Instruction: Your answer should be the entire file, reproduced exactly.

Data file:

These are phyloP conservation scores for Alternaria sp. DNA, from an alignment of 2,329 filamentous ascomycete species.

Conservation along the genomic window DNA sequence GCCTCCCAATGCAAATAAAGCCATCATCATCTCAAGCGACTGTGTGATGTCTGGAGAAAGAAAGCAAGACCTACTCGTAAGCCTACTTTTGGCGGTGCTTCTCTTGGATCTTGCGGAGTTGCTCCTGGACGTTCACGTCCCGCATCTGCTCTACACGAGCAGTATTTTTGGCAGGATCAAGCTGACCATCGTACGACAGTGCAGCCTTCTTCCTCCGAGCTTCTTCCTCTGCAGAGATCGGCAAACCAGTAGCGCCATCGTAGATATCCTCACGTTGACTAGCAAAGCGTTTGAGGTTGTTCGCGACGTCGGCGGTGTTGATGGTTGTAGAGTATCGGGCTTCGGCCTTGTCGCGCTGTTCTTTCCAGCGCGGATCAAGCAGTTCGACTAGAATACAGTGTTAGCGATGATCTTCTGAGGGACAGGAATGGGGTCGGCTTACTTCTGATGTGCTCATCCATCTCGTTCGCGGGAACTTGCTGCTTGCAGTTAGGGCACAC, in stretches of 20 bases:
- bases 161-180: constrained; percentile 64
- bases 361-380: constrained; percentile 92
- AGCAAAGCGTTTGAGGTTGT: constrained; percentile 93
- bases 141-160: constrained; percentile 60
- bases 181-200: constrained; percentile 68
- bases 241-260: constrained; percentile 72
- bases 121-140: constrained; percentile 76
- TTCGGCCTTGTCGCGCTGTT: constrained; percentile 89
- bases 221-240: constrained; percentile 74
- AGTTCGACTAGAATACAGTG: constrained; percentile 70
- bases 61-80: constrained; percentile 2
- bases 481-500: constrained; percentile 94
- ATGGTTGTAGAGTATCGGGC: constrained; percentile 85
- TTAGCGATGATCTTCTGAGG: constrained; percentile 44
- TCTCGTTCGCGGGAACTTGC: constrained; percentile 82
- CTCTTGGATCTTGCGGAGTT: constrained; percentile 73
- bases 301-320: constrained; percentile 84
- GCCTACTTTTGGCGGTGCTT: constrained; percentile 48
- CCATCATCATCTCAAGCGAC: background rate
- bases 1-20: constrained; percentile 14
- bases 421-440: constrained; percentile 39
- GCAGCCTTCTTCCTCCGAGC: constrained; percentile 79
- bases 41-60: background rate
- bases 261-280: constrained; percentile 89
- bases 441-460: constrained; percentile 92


These are phyloP conservation scores for Alternaria sp. DNA, from an alignment of 2,329 filamentous ascomycete species.

Conservation along the genomic window DNA sequence GCCTCCCAATGCAAATAAAGCCATCATCATCTCAAGCGACTGTGTGATGTCTGGAGAAAGAAAGCAAGACCTACTCGTAAGCCTACTTTTGGCGGTGCTTCTCTTGGATCTTGCGGAGTTGCTCCTGGACGTTCACGTCCCGCATCTGCTCTACACGAGCAGTATTTTTGGCAGGATCAAGCTGACCATCGTACGACAGTGCAGCCTTCTTCCTCCGAGCTTCTTCCTCTGCAGAGATCGGCAAACCAGTAGCGCCATCGTAGATATCCTCACGTTGACTAGCAAAGCGTTTGAGGTTGTTCGCGACGTCGGCGGTGTTGATGGTTGTAGAGTATCGGGCTTCGGCCTTGTCGCGCTGTTCTTTCCAGCGCGGATCAAGCAGTTCGACTAGAATACAGTGTTAGCGATGATCTTCTGAGGGACAGGAATGGGGTCGGCTTACTTCTGATGTGCTCATCCATCTCGTTCGCGGGAACTTGCTGCTTGCAGTTAGGGCACAC, in stretches of 20 bases:
- bases 161-180: constrained; percentile 64
- bases 361-380: constrained; percentile 92
- AGCAAAGCGTTTGAGGTTGT: constrained; percentile 93
- bases 141-160: constrained; percentile 60
- bases 181-200: constrained; percentile 68
- bases 241-260: constrained; percentile 72
- bases 121-140: constrained; percentile 76
- TTCGGCCTTGTCGCGCTGTT: constrained; percentile 89
- bases 221-240: constrained; percentile 74
- AGTTCGACTAGAATACAGTG: constrained; percentile 70
- bases 61-80: constrained; percentile 2
- bases 481-500: constrained; percentile 94
- ATGGTTGTAGAGTATCGGGC: constrained; percentile 85
- TTAGCGATGATCTTCTGAGG: constrained; percentile 44
- TCTCGTTCGCGGGAACTTGC: constrained; percentile 82
- CTCTTGGATCTTGCGGAGTT: constrained; percentile 73
- bases 301-320: constrained; percentile 84
- GCCTACTTTTGGCGGTGCTT: constrained; percentile 48
- CCATCATCATCTCAAGCGAC: background rate
- bases 1-20: constrained; percentile 14
- bases 421-440: constrained; percentile 39
- GCAGCCTTCTTCCTCCGAGC: constrained; percentile 79
- bases 41-60: background rate
- bases 261-280: constrained; percentile 89
- bases 441-460: constrained; percentile 92